Geniculate Artery Injury During Primary Total Knee Arthroplasty
The authors report no actual or potential conflict of interest in relation to this article.
Address correspondence to: Robert T. Trousdale, MD, Mayo Clinic, 200 First Street SW, Rochester, MN 55905(tel, 507-284-3663; fax, 507-284-8935; email, email@example.com).
Major arterial injury associated with total knee arthroplasty (TKA) is a rare and potentially devastating complication. However, the rate of injury to smaller periarticular vessels and the clinical significance of such an injury have not been well investigated. The purpose of this study is to describe the rate and outcomes of geniculate artery (GA) injury, the time at which injury occurs, and any associations with tourniquet use.
From November 2015 to February 2016, 3 surgeons at a single institution performed 100 consecutive primary TKAs and documented the presence or absence and the timing of GA injury. The data were then retrospectively reviewed. All TKAs had no prior surgery on the operative extremity. Other variables collected included tourniquet use, tranexamic acid (TXA) administration, intraoperative blood loss, postoperative drain output, and blood transfusion.
The overall rate of GA injury was 38%, with lateral inferior and middle GA injury in 31% and 15% of TKAs, respectively. Most of the injuries were visualized during bone cuts or meniscectomy. The rate of overall or isolated GA injury was not significantly different (P > .05) with either use of intravenous (84 patients) or topical (14 patients) TXA administration. Comparing selective tourniquet use (only during cementation) vs routine use showed no differences in GA injury rate (P = .37), blood loss (P = .07), or drain output (P = .46).
There is a relatively high rate of GA injury, with injury to the lateral GA occurring more often than the middle GA. Routine or selective tourniquet use does not affect the rate of injury.
- During total knee arthroscopy (TKA), 38% of patients will have an injury of a geniculate artery.
- The lateral inferior geniculate artery is most commonly injured, with a rate of injury of 31%.
- The middle geniculate artery is injured 15% of the time.
- The most common time of geniculate artery injury is during bone cutting or removal of the meniscus.
- There is no difference in rate of geniculate artery injury identification with or without the use of a tourniquet.
Major arterial injury associated with total knee arthroplasty (TKA) is a rare and potentially devastating complication. The majority of literature in this context consists of case reports, small case series, and large retrospective studies that have examined the type, location, and mechanism of injury present in these cases.1-13 Reported arterial injuries include occlusion, laceration, aneurysm, pseudoaneurysm, and arteriovenous fistula formation in the femoral (believed to be due to the tourniquet around the proximal thigh) and popliteal arteries causing combinations of ischemia and hemorrhage necessitating treatment ranging from endovascular arterial intervention to amputation.4,5,9-11,13-17 In addition, several studies have asserted that the risk of major arterial injury may be increased with tourniquet use, suggesting that tourniquet use should be minimized for routine primary TKAs.3,6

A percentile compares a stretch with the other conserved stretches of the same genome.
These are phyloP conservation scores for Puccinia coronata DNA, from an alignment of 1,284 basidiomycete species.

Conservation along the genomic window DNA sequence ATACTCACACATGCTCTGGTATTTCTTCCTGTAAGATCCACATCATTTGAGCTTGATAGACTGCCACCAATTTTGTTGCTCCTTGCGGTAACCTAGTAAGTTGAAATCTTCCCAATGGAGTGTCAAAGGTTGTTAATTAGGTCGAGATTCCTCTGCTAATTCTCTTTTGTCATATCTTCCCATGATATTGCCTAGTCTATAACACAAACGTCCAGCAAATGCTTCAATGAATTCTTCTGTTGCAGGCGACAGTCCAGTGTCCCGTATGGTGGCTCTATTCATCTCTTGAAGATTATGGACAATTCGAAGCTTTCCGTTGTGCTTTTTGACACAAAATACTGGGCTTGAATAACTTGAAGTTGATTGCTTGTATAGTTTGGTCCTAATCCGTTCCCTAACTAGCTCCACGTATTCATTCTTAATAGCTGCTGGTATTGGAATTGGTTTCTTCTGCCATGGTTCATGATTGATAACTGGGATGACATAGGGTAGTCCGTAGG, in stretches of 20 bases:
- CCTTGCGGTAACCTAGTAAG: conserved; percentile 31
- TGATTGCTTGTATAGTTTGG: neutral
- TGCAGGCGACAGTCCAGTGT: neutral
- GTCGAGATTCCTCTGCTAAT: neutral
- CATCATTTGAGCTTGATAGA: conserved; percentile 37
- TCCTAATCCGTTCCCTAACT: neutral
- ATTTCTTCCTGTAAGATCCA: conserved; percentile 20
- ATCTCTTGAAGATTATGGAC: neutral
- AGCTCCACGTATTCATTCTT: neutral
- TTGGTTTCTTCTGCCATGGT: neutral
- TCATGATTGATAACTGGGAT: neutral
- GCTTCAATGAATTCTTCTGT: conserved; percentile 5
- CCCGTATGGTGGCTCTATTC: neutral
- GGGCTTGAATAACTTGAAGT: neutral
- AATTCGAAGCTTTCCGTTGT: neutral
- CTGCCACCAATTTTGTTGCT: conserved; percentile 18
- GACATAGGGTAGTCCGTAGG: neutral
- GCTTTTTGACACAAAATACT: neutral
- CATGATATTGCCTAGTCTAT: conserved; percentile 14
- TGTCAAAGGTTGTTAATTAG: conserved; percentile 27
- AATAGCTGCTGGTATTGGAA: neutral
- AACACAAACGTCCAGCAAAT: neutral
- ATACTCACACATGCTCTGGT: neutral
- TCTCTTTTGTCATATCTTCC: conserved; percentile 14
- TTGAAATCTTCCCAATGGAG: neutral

There are very few cases in the literature specifically addressing injury to the more commonly encountered geniculate arteries (GAs). The medial GAs are typically visualized and coagulated during the standard medial parapatellar approach. In addition, if performed, a lateral release can damage the lateral superior and inferior GAs and the middle GA can be cut with posterior cruciate ligament resection. However, the middle and lateral inferior GAs are anecdotally the most difficult to detect and treat intraoperatively, especially after implantation of TKA and deflation of the tourniquet. The potential lack of recognition of such GA injury can result in harmful sequelae, including ischemia of the patella, hemorrhage, and painful pseudoaneurysms.2,18-29 Currently, there are only 2 case reports of lateral inferior GA injury, 2 cases of medial inferior GA injury, and no reports of middle GA injury.2,23,24,29
The rate, the timing within surgery, the risk factors, including tourniquet use, and the clinical effects of GA injury are largely unknown. If these factors were better understood, prophylactic measures and/or awareness could be better applied to prevent adverse outcomes, especially in cases of the middle and lateral inferior GAs. The aims of this study are to elucidate the rate and timing of middle and lateral inferior GA injury during primary TKA; determine the factors related to injury, including intraoperative blood loss, postoperative drain output, and tranexamic (TXA) acid use; and investigate any differences in the rate of injury with and without the use of a tourniquet.